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Legal profession's future 'could be in jeopardy'

Legal profession's future 'could be in jeopardy'

Horizon

New statistics from Bond University show more is needed to support lawyers and law students, or the future of the legal profession could be at risk.

New research reported by the university has revealed that one third of Australian solicitors, one third of Australian law students and one fifth of Australian barristers have reported elevated levels of psychological distress.

The research also indicated that one third of law students reported increased levels of stress after their first year of study.

Bond University faculty of law professor Rachael Field said this particular statistic was first reported in 2009 and has been consistently reinforced by various studies since then.

"Research indicates that for many law students, symptoms of psychological distress begin early and continue throughout their study and into their working lives," Professor Field said.

"The legal profession has an ethical imperative to respond to the high levels of psychological distress experienced by lawyers and law students.

"A failure to act on this imperative will impact the future sustainability and success of the profession."

Professor Field said it has now become crucial that the profession starts to address these statistics by exploring some key strategies for coping with stress and building resilience, or else the future of the profession "could be in jeopardy".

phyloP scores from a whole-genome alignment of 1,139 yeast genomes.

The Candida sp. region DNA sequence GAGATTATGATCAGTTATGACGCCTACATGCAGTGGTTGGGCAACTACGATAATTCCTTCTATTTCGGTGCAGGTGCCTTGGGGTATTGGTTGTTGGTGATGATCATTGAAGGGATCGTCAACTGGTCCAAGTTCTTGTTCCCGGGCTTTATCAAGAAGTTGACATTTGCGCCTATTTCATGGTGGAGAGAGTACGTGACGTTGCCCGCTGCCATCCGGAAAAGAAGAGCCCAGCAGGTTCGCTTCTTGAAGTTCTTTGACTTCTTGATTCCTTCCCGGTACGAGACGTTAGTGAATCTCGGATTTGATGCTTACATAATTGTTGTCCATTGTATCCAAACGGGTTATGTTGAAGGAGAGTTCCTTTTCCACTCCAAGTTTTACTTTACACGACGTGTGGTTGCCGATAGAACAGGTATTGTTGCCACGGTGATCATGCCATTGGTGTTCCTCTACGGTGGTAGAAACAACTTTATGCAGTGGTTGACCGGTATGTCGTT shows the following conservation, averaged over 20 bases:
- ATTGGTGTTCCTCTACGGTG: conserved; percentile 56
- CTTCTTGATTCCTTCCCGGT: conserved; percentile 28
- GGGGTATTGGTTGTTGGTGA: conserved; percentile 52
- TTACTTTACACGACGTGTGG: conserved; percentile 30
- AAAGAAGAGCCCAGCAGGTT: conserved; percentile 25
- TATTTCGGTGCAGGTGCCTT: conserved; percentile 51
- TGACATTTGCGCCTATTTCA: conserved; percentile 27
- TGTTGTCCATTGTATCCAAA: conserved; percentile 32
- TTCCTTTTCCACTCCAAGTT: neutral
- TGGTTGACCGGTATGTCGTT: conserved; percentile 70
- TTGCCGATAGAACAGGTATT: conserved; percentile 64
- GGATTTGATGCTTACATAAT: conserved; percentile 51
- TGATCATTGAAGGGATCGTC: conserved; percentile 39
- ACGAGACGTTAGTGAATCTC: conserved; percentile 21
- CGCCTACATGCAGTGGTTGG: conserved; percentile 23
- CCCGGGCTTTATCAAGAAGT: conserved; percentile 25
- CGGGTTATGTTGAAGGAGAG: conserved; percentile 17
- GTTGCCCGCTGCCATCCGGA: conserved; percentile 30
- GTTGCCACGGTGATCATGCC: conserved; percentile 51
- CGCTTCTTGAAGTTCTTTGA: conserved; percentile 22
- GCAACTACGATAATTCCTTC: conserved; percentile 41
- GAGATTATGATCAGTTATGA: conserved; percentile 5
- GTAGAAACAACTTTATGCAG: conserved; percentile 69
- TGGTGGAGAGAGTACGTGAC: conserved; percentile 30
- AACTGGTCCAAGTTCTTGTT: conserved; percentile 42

"Resilience is more than just the capacity to cope well under pressure; resilience enables people to 'respond and endure' or 'develop and master' in spite of life's stresses and adversity,” she said.

"In the field of law, it is crucial we develop a deeper understanding of the onset and cause of psychological distress and take a practical approach to managing the stresses of legal education and practice.

"Whilst it is important for individuals to learn coping mechanisms to avoid psychological distress, institutions and workplaces have a duty of care to provide access to information and support.”

Professor Field noted that the problem needs to be dealt with collectively, not individually.

"The law profession needs to acknowledge that psychological distress is a problem for our professional community, not for individuals to manage alone,” she said.

"We need to focus on establishing supportive environments and maintaining connectedness in order to ensure the physical and mental health of our lawyers and students, and the longevity of the legal profession."

Professor Field and Assistant Professor Jackson Walkden-Brown are presenting a seminar titled 'Psychological Wellbeing in Law: A Snapshot of Evidence and Strategies' as part of Bond University's Research Week.

Research Week runs until 14 October and features free public lectures, seminars and debates showcasing the array of research being conducted at the Gold Coast-based university.

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